Both Mount San Jacinto State Park and the San Jacinto Ranger District of the San Bernardino National Forest partially reopened on 9th October. All trails are open, except for the Pacific Crest Trail between Black Mountain Road and Snow Creek (Miles 191-206, closed due to the Snow Fire). All camping remains prohibited forestwide, meaning wilderness camping (including along the PCT) or camping at yellow post sites (such as those along Black Mountain Road and South Ridge Road) is not permitted. All wilderness camping in the State Park is also prohibited. In the Forest, only developed campgrounds that were previously open – Pinyon, Marion Mountain, Fern Basin – have reopened (the latter two are scheduled to close for the season on 10th November anyway). Details of the Forest Service reopening are available here.
Hiking permits are available at the Idyllwild and Long Valley ranger stations of the Mount San Jacinto State Park, which are open. Please see the State Park website for details. The U.S. Forest Service ranger station in Idyllwild remains closed due to the coronavirus crisis. USFS day use permits are required for the San Jacinto wilderness, and should be available at the kiosk outside the ranger station.
Palm Springs Aerial Tramway, which closed 13th March due to the coronavirus crisis, partially reopened on 9th October. Trams are operating at greatly reduced capacity, reduced times, and limited days; see the Tramway website for full details.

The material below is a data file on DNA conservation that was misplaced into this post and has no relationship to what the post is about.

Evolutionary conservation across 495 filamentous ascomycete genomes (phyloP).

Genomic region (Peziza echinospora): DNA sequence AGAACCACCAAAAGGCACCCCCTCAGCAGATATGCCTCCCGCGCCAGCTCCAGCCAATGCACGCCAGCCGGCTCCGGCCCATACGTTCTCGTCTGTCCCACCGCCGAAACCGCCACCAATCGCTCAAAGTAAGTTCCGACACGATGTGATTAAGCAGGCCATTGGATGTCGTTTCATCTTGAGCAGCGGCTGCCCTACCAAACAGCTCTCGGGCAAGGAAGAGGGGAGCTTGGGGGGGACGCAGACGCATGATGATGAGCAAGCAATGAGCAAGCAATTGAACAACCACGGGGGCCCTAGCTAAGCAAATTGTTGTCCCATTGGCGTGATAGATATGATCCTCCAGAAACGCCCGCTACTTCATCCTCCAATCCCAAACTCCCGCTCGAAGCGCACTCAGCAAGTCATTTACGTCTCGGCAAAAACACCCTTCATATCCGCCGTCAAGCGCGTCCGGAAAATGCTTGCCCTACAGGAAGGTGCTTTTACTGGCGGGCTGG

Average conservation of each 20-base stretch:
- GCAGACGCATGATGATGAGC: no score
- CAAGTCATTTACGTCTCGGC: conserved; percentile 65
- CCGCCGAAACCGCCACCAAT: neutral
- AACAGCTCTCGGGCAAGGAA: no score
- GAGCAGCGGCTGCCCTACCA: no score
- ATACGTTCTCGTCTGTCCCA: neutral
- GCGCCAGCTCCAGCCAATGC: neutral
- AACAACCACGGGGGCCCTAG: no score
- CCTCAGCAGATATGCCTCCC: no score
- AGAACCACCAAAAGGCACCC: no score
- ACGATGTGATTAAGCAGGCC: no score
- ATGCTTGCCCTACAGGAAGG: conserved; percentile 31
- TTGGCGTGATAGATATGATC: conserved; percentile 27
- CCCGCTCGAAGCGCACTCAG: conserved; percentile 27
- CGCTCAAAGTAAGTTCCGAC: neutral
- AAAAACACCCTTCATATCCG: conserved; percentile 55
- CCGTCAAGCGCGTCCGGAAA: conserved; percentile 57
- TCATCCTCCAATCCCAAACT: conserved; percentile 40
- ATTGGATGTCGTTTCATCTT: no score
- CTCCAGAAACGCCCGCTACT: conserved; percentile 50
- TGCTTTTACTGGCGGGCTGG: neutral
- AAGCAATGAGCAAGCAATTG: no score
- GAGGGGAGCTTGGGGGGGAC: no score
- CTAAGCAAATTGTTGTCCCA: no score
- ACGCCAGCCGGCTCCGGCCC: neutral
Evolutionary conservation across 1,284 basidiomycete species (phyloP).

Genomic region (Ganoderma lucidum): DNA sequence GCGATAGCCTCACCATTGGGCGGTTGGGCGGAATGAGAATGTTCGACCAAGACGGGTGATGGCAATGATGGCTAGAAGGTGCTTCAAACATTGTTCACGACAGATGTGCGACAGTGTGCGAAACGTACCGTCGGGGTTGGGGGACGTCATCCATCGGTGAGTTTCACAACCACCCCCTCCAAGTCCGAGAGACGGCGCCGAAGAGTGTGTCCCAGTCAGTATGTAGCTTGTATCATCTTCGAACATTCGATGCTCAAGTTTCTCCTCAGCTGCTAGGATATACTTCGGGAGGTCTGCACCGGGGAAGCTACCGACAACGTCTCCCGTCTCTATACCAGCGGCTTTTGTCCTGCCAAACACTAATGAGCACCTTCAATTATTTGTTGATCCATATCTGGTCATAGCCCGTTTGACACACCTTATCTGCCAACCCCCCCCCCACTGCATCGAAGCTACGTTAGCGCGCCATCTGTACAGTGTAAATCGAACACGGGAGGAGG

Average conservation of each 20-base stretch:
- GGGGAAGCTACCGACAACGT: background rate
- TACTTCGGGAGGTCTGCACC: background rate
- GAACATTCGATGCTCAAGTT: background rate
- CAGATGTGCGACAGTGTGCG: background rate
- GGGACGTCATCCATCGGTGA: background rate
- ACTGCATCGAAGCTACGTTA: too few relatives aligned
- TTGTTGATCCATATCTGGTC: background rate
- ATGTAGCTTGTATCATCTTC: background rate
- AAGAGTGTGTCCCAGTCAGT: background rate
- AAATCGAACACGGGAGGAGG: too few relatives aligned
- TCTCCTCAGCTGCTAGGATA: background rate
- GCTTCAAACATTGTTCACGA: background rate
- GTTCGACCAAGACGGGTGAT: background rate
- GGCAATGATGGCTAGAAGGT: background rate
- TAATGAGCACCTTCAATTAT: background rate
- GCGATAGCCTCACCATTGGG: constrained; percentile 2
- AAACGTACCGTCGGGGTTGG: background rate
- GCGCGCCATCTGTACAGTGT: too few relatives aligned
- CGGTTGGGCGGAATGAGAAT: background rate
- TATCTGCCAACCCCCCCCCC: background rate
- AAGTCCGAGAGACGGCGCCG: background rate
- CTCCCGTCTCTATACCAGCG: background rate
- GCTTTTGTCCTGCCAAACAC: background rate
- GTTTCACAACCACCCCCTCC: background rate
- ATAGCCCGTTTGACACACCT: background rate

Black Mountain Road was graded in June through to the Fuller Ridge campground. Boulder Basin campground (and the Black Mountain Group campground) will remain closed into 2021.
South Ridge Road was partially graded in the first week of September, and is now readily passable.
Water conditions – as confirmed by multiple hikes in the high country in the past few days via most major routes – are not significantly different from those described in last week’s Report (available here).
On a minor personal note, on Sunday 11th October, far off trail on the north face of San Jacinto Peak, I passed one million feet of elevation gain for 2020, achieved entirely within the San Jacinto mountains. My previous record for a calendar year was about 820,000 feet. Before anyone asks, the hard part about hiking/running over a million feet of elevation gain in a year? Descending one million feet.
WEATHER Other than a brief interlude around last weekend, temperatures have been well above seasonal for the month of October so far. Autumn finally arrives late next week, around Thursday 22nd, when temperatures are forecast to fall rapidly below seasonal average for several days. Air quality has not yet returned to normal, but in the past week has been the best in the San Jacinto mountains since mid August. There is currently no significant precipitation in the forecast. Fire risk remains extreme.
The latest video from NWS San Diego is very informative, including the latest projection for the winter (spoiler alert: bad news). Data show the three months July- September 2020 were the hottest in Idyllwild history, and that Idyllwild’s ten hottest summers have all occurred since 2002.
At San Jacinto Peak (3295m/10,810ft) today, Thursday 15th October 2020, at 0850 the air temperature was 50.3°F (10°C), with a windchill of 43.7°F (7°C), 33% relative humidity, and a fresh NNE wind sustained at 8 mph gusting to 16.5 mph.